The Lord said to Moses, "Early tomorrow morning go and meet the king as he goes to the river, and tell him that the Lord says, "Let my people go, so that they can worship me.
I warn you that if you refuse, I will punish you by sending flies on you, your officials, and your people. The houses of the Egyptians will be full of flies, and the ground will be covered with them.
But I will spare the region of Goshen, where my people live, so that there will be no flies there. I will do this so that you will know that I, the Lord, am at work in this land.
I will make a distinction a between my people and your people. This miracle will take place tomorrow.' "
The Lord sent great swarms of flies into the king's palace and the houses of his officials. The whole land of Egypt was brought to ruin by the flies.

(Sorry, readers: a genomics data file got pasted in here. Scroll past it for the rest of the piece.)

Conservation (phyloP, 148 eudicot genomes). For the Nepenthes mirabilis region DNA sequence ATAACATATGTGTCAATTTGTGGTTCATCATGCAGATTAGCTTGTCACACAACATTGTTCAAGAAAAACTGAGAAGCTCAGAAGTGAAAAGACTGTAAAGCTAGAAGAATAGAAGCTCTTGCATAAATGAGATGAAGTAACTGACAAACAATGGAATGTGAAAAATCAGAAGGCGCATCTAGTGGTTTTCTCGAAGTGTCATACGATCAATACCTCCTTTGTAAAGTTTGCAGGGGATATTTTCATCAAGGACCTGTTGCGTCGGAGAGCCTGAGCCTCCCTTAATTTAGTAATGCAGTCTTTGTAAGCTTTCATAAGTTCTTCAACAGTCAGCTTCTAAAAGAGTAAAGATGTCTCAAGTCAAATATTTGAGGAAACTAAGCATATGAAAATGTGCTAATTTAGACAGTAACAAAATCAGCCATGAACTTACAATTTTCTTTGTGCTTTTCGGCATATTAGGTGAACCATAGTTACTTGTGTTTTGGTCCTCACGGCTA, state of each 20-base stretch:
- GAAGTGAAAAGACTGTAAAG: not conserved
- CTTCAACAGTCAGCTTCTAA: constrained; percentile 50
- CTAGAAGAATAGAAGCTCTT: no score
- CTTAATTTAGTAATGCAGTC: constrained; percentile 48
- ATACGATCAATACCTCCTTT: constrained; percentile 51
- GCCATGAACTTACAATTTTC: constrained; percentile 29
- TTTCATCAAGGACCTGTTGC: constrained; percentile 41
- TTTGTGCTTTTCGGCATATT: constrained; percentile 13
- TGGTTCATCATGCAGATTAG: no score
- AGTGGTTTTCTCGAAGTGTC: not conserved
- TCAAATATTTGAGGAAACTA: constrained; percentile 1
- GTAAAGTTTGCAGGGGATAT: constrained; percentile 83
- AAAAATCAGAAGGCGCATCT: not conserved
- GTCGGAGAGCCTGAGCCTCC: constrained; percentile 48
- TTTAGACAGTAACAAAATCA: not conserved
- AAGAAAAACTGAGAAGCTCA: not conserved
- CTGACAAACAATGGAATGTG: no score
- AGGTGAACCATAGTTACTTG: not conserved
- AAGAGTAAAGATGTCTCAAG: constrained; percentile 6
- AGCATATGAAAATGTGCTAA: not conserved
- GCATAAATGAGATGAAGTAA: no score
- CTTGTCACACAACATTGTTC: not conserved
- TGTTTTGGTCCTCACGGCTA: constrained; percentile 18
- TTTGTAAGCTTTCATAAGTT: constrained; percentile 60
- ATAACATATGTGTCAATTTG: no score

Then the king called for Moses and Aaron and said, "Go and offer sacrifices to your God here in this country."
"It would not be right to do that," Moses answered, "because the Egyptians would be offended by our sacrificing the animals that we offer to the Lord our God. If we use these animals and offend the Egyptians by sacrificing them where they can see us, they will stone us to death.
We must travel three days into the desert to offer sacrifices to the Lord our God, just as he commanded us."
The king said, "I will let you go to sacrifice to the Lord, your God, in the desert, if you do not go very far. Pray for me."
Moses answered, "As soon as I leave, I will pray to the Lord that tomorrow the flies will leave you, your officials, and your people. But you must not deceive us again and prevent the people from going to sacrifice to the Lord."
Moses left the king and prayed to the Lord,
and the Lord did as Moses asked. The flies left the king, his officials, and his people; not one fly remained.
But even this time the king became stubborn, and again he would not let the people go.